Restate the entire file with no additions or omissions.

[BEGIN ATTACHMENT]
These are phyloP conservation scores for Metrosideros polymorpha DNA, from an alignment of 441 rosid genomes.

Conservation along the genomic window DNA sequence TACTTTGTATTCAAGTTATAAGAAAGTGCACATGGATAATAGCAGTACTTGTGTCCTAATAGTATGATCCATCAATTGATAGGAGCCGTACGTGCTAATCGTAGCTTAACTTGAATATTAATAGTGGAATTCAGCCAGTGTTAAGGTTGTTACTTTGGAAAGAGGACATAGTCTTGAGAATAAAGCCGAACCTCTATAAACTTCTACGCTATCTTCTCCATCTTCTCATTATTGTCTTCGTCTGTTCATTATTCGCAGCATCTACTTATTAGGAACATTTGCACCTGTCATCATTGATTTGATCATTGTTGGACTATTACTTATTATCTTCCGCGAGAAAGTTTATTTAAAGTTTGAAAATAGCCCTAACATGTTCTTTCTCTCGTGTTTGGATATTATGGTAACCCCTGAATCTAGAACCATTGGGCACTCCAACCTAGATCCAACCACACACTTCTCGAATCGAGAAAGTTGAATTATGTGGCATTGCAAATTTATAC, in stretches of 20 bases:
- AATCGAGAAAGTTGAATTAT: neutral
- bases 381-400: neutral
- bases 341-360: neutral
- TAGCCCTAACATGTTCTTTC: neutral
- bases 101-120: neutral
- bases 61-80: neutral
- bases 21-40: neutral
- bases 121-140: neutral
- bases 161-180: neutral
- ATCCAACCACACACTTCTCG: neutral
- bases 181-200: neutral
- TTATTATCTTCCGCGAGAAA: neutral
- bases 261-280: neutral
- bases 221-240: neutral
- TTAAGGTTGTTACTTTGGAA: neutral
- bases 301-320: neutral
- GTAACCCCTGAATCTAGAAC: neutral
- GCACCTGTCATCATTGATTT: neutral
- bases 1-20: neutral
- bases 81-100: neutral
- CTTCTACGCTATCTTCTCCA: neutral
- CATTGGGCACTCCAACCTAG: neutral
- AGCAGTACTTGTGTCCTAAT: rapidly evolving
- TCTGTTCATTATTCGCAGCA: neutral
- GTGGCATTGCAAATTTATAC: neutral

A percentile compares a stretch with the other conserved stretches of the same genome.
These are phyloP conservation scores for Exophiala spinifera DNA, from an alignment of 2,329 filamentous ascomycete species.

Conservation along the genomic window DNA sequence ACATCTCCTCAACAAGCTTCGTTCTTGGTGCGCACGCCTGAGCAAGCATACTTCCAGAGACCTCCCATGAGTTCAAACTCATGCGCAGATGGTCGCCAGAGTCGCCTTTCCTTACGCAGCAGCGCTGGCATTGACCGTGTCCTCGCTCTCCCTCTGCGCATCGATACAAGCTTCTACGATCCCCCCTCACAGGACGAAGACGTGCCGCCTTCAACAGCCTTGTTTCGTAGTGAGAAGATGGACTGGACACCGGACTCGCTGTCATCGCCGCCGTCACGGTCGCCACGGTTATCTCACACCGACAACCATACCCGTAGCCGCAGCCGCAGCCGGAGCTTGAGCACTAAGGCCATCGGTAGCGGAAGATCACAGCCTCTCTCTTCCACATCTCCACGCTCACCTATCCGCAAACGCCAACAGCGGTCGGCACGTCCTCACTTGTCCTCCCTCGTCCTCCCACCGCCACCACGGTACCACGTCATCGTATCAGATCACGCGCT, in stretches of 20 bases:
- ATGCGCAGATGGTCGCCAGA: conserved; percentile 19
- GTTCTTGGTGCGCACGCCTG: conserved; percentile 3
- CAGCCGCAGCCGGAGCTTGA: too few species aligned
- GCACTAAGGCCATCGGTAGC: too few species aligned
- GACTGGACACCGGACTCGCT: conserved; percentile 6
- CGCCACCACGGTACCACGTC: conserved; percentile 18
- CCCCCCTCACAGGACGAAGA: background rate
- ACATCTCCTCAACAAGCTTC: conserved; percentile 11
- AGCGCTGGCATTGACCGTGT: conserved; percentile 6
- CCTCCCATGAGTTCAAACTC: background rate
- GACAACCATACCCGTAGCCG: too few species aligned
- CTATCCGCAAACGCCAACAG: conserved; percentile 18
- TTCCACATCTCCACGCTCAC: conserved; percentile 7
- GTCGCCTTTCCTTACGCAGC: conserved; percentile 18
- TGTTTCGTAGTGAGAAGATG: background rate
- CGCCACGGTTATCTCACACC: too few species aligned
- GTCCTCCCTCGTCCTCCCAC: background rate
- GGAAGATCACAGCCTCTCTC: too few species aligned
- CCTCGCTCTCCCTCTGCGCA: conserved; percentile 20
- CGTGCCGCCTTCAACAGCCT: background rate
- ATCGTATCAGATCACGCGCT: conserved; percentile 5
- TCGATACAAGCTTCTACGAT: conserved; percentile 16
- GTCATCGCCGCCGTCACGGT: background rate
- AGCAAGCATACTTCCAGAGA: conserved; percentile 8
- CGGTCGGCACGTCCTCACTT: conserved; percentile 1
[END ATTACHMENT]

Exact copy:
These are phyloP conservation scores for Metrosideros polymorpha DNA, from an alignment of 441 rosid genomes.

Conservation along the genomic window DNA sequence TACTTTGTATTCAAGTTATAAGAAAGTGCACATGGATAATAGCAGTACTTGTGTCCTAATAGTATGATCCATCAATTGATAGGAGCCGTACGTGCTAATCGTAGCTTAACTTGAATATTAATAGTGGAATTCAGCCAGTGTTAAGGTTGTTACTTTGGAAAGAGGACATAGTCTTGAGAATAAAGCCGAACCTCTATAAACTTCTACGCTATCTTCTCCATCTTCTCATTATTGTCTTCGTCTGTTCATTATTCGCAGCATCTACTTATTAGGAACATTTGCACCTGTCATCATTGATTTGATCATTGTTGGACTATTACTTATTATCTTCCGCGAGAAAGTTTATTTAAAGTTTGAAAATAGCCCTAACATGTTCTTTCTCTCGTGTTTGGATATTATGGTAACCCCTGAATCTAGAACCATTGGGCACTCCAACCTAGATCCAACCACACACTTCTCGAATCGAGAAAGTTGAATTATGTGGCATTGCAAATTTATAC, in stretches of 20 bases:
- AATCGAGAAAGTTGAATTAT: neutral
- bases 381-400: neutral
- bases 341-360: neutral
- TAGCCCTAACATGTTCTTTC: neutral
- bases 101-120: neutral
- bases 61-80: neutral
- bases 21-40: neutral
- bases 121-140: neutral
- bases 161-180: neutral
- ATCCAACCACACACTTCTCG: neutral
- bases 181-200: neutral
- TTATTATCTTCCGCGAGAAA: neutral
- bases 261-280: neutral
- bases 221-240: neutral
- TTAAGGTTGTTACTTTGGAA: neutral
- bases 301-320: neutral
- GTAACCCCTGAATCTAGAAC: neutral
- GCACCTGTCATCATTGATTT: neutral
- bases 1-20: neutral
- bases 81-100: neutral
- CTTCTACGCTATCTTCTCCA: neutral
- CATTGGGCACTCCAACCTAG: neutral
- AGCAGTACTTGTGTCCTAAT: rapidly evolving
- TCTGTTCATTATTCGCAGCA: neutral
- GTGGCATTGCAAATTTATAC: neutral

A percentile compares a stretch with the other conserved stretches of the same genome.
These are phyloP conservation scores for Exophiala spinifera DNA, from an alignment of 2,329 filamentous ascomycete species.

Conservation along the genomic window DNA sequence ACATCTCCTCAACAAGCTTCGTTCTTGGTGCGCACGCCTGAGCAAGCATACTTCCAGAGACCTCCCATGAGTTCAAACTCATGCGCAGATGGTCGCCAGAGTCGCCTTTCCTTACGCAGCAGCGCTGGCATTGACCGTGTCCTCGCTCTCCCTCTGCGCATCGATACAAGCTTCTACGATCCCCCCTCACAGGACGAAGACGTGCCGCCTTCAACAGCCTTGTTTCGTAGTGAGAAGATGGACTGGACACCGGACTCGCTGTCATCGCCGCCGTCACGGTCGCCACGGTTATCTCACACCGACAACCATACCCGTAGCCGCAGCCGCAGCCGGAGCTTGAGCACTAAGGCCATCGGTAGCGGAAGATCACAGCCTCTCTCTTCCACATCTCCACGCTCACCTATCCGCAAACGCCAACAGCGGTCGGCACGTCCTCACTTGTCCTCCCTCGTCCTCCCACCGCCACCACGGTACCACGTCATCGTATCAGATCACGCGCT, in stretches of 20 bases:
- ATGCGCAGATGGTCGCCAGA: conserved; percentile 19
- GTTCTTGGTGCGCACGCCTG: conserved; percentile 3
- CAGCCGCAGCCGGAGCTTGA: too few species aligned
- GCACTAAGGCCATCGGTAGC: too few species aligned
- GACTGGACACCGGACTCGCT: conserved; percentile 6
- CGCCACCACGGTACCACGTC: conserved; percentile 18
- CCCCCCTCACAGGACGAAGA: background rate
- ACATCTCCTCAACAAGCTTC: conserved; percentile 11
- AGCGCTGGCATTGACCGTGT: conserved; percentile 6
- CCTCCCATGAGTTCAAACTC: background rate
- GACAACCATACCCGTAGCCG: too few species aligned
- CTATCCGCAAACGCCAACAG: conserved; percentile 18
- TTCCACATCTCCACGCTCAC: conserved; percentile 7
- GTCGCCTTTCCTTACGCAGC: conserved; percentile 18
- TGTTTCGTAGTGAGAAGATG: background rate
- CGCCACGGTTATCTCACACC: too few species aligned
- GTCCTCCCTCGTCCTCCCAC: background rate
- GGAAGATCACAGCCTCTCTC: too few species aligned
- CCTCGCTCTCCCTCTGCGCA: conserved; percentile 20
- CGTGCCGCCTTCAACAGCCT: background rate
- ATCGTATCAGATCACGCGCT: conserved; percentile 5
- TCGATACAAGCTTCTACGAT: conserved; percentile 16
- GTCATCGCCGCCGTCACGGT: background rate
- AGCAAGCATACTTCCAGAGA: conserved; percentile 8
- CGGTCGGCACGTCCTCACTT: conserved; percentile 1